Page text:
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surprised to know that some will miss because they are going through a mr period where they will be a minister period they did not have the right material you they are so embarrassed to be in public because there was pain their dresses and they run with them so they choose to stay at home the material used is a byproduct of sugarcane processing. you have the sugar cane and the water that is already steam coming in here so what you're doing is boiling the sugar cane or is it due mainly to remove the sugar content and to serve to meet the material is cheap to produce and because they have the support of local organizations the price of the sanitary pads is just hot but of normal ones. after you use the cvs to see about the people all together with the fiber. so that whatever drains through the seas and after this first you're taking it for
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dry. back at the school the girls provide important feedback to the company about their needs. we know now realise that we're supposed to produce a pad. in different sizes that if it were to accommodate for i. like. flowing and. high flow was and it has also. shown their true shrimp are new and that is. that is comfortable for you both and that is a four day both of those plans. head forcing long as. some go they will while they don't tell you to live. by twenty sixteen more than fifty five thousand biodegradable pads have been provided to you
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on school girls that keeps them in school and protects the environment. bicycle. all kinds of. new. left. by the how do you discard them. especially. the grade of. here comes another eco friendly manner to recycle tires egypt produces twenty million tons of tire waste per year of which only ten percent is recycled properly . often and useless tires are burned but that releases toxic pollutants into the air. engineering students in cairo recently built a rubber recycling machine that turns tires into alternative fuel the shredded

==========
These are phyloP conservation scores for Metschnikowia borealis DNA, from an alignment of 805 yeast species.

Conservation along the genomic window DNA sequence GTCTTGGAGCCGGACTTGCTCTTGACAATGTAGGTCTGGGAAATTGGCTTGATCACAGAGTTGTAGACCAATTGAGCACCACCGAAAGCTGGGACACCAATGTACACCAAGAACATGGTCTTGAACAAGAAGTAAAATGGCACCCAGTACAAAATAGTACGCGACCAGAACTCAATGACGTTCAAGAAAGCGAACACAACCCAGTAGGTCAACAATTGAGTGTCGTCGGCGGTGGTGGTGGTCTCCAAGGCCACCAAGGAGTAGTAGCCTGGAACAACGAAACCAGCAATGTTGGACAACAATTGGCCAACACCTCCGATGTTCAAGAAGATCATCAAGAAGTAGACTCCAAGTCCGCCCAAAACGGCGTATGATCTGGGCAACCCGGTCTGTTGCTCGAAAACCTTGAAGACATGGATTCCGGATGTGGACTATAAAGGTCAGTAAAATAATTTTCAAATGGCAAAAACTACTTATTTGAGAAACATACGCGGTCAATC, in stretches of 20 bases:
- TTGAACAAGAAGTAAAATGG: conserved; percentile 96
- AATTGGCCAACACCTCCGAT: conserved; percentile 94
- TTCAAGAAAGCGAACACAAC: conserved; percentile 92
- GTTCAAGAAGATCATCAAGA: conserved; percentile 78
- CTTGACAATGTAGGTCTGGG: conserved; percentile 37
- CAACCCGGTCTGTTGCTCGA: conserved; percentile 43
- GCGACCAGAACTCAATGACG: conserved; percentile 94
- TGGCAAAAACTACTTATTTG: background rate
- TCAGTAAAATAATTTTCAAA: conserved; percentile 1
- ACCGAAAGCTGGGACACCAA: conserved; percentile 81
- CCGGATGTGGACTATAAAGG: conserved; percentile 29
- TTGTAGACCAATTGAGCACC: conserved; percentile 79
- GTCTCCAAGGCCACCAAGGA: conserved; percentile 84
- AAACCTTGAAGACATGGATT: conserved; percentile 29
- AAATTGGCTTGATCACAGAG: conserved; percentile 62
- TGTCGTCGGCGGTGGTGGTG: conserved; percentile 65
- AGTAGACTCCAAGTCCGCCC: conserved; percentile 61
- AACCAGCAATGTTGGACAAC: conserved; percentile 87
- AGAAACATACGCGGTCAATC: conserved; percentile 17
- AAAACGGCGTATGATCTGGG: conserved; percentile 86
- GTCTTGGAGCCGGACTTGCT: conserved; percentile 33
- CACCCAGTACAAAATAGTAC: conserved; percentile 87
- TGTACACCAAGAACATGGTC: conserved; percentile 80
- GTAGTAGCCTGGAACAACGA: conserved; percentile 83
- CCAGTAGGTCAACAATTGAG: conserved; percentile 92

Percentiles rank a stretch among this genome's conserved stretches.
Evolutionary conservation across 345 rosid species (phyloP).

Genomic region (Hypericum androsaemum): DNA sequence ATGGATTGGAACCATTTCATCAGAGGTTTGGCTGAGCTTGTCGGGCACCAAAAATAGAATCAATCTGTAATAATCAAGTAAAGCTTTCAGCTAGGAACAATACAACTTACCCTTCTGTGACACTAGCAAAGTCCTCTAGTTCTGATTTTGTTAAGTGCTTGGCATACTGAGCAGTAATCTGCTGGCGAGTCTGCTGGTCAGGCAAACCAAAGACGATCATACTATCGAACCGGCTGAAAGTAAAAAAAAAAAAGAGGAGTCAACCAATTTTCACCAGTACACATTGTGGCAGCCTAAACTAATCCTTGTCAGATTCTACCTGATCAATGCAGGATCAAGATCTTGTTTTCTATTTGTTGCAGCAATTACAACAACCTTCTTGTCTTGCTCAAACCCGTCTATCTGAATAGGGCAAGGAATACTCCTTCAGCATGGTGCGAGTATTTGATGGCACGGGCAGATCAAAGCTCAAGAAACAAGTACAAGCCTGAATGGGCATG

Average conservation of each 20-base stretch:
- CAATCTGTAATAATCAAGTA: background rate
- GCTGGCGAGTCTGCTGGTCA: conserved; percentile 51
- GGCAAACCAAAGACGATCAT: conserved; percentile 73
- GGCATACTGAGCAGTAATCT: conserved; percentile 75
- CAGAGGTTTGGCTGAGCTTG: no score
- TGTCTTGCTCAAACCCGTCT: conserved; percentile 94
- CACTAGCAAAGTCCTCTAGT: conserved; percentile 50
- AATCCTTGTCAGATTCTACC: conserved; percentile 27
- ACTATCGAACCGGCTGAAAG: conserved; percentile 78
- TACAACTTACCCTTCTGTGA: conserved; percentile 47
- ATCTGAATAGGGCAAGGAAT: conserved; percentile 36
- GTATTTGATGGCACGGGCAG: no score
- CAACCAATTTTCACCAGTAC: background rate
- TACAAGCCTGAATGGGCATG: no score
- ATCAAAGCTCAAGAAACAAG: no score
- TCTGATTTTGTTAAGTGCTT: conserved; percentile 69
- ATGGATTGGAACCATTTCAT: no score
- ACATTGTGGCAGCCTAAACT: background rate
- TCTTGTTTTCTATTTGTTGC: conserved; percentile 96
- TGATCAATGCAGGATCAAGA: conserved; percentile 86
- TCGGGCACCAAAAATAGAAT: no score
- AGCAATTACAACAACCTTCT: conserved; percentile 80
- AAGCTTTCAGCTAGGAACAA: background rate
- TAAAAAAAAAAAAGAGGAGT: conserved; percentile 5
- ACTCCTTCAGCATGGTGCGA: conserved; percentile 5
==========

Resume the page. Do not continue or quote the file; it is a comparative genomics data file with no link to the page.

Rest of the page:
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tires or he did in the machine until they reach evaporation point the vapor than dissipates into a condenser the remaining carbon or black coal residue can then be used to produce new tires or stadium floors get the real beneficial product is diesel oil the students say it's very similar to pure diesel and this can be used to drive machines and cement or brick factories. to you like that. if you're also doing your best tell us about. visit our website or send us a tweet. hash tag doing your bit we share your story. let's head to you now i've got it by me housing growing and growing in germany and now accounts for more than six percent about me called through a line. and i'm going to miss to around the world i'm keen to learn about like.